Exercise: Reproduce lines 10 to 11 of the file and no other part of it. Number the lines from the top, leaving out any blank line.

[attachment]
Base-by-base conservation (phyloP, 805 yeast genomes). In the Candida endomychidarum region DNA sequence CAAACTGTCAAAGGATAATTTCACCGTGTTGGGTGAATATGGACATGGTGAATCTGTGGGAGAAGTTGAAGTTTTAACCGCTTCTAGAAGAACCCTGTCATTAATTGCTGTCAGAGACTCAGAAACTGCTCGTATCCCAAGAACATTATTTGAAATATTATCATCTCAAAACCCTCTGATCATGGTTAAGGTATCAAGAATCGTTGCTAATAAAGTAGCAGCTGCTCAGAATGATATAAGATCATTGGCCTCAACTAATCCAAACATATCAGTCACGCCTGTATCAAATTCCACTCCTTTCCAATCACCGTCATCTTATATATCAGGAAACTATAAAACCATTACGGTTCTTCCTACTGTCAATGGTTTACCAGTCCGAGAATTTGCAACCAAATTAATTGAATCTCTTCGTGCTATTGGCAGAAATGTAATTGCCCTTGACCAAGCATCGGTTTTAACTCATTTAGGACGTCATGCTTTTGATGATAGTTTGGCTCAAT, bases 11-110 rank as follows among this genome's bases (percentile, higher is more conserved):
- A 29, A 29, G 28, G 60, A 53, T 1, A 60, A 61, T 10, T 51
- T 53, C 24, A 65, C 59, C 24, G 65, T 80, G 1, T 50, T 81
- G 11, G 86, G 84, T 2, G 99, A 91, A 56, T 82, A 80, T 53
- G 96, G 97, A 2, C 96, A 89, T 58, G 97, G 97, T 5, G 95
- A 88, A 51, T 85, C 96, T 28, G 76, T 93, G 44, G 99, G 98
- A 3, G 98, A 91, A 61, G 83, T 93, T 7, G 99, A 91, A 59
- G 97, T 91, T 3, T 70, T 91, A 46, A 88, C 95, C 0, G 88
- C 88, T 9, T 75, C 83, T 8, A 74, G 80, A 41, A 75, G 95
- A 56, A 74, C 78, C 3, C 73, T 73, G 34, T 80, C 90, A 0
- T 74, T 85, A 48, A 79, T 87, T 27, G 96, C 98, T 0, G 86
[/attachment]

- A 56, A 74, C 78, C 3, C 73, T 73, G 34, T 80, C 90, A 0
- T 74, T 85, A 48, A 79, T 87, T 27, G 96, C 98, T 0, G 86